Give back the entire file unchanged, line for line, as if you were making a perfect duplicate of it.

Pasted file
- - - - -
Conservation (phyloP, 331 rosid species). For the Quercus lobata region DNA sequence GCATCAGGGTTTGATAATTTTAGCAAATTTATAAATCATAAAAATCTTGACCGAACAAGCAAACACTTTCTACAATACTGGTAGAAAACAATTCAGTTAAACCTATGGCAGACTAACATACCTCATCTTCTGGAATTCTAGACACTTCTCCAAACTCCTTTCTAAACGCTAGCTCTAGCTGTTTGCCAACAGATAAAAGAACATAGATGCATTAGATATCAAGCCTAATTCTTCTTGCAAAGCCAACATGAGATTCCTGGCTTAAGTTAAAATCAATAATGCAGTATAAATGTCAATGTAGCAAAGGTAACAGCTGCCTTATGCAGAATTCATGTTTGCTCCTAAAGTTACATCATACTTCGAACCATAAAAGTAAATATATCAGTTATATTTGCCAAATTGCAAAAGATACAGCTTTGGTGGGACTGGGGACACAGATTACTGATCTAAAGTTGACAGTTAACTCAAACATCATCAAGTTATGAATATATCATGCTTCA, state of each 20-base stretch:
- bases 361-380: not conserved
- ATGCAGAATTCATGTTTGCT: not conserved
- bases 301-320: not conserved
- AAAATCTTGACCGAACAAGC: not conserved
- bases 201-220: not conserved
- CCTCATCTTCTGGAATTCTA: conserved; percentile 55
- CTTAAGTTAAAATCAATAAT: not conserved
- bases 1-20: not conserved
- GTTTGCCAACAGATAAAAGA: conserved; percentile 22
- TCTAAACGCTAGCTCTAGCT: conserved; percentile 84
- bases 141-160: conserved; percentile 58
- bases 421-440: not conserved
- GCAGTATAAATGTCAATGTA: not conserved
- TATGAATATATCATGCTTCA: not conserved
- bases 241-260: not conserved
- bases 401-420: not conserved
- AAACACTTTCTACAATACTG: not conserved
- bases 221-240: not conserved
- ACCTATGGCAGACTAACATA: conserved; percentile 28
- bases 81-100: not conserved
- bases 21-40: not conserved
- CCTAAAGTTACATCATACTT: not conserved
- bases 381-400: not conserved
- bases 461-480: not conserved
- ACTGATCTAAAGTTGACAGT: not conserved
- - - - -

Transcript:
Conservation (phyloP, 331 rosid species). For the Quercus lobata region DNA sequence GCATCAGGGTTTGATAATTTTAGCAAATTTATAAATCATAAAAATCTTGACCGAACAAGCAAACACTTTCTACAATACTGGTAGAAAACAATTCAGTTAAACCTATGGCAGACTAACATACCTCATCTTCTGGAATTCTAGACACTTCTCCAAACTCCTTTCTAAACGCTAGCTCTAGCTGTTTGCCAACAGATAAAAGAACATAGATGCATTAGATATCAAGCCTAATTCTTCTTGCAAAGCCAACATGAGATTCCTGGCTTAAGTTAAAATCAATAATGCAGTATAAATGTCAATGTAGCAAAGGTAACAGCTGCCTTATGCAGAATTCATGTTTGCTCCTAAAGTTACATCATACTTCGAACCATAAAAGTAAATATATCAGTTATATTTGCCAAATTGCAAAAGATACAGCTTTGGTGGGACTGGGGACACAGATTACTGATCTAAAGTTGACAGTTAACTCAAACATCATCAAGTTATGAATATATCATGCTTCA, state of each 20-base stretch:
- bases 361-380: not conserved
- ATGCAGAATTCATGTTTGCT: not conserved
- bases 301-320: not conserved
- AAAATCTTGACCGAACAAGC: not conserved
- bases 201-220: not conserved
- CCTCATCTTCTGGAATTCTA: conserved; percentile 55
- CTTAAGTTAAAATCAATAAT: not conserved
- bases 1-20: not conserved
- GTTTGCCAACAGATAAAAGA: conserved; percentile 22
- TCTAAACGCTAGCTCTAGCT: conserved; percentile 84
- bases 141-160: conserved; percentile 58
- bases 421-440: not conserved
- GCAGTATAAATGTCAATGTA: not conserved
- TATGAATATATCATGCTTCA: not conserved
- bases 241-260: not conserved
- bases 401-420: not conserved
- AAACACTTTCTACAATACTG: not conserved
- bases 221-240: not conserved
- ACCTATGGCAGACTAACATA: conserved; percentile 28
- bases 81-100: not conserved
- bases 21-40: not conserved
- CCTAAAGTTACATCATACTT: not conserved
- bases 381-400: not conserved
- bases 461-480: not conserved
- ACTGATCTAAAGTTGACAGT: not conserved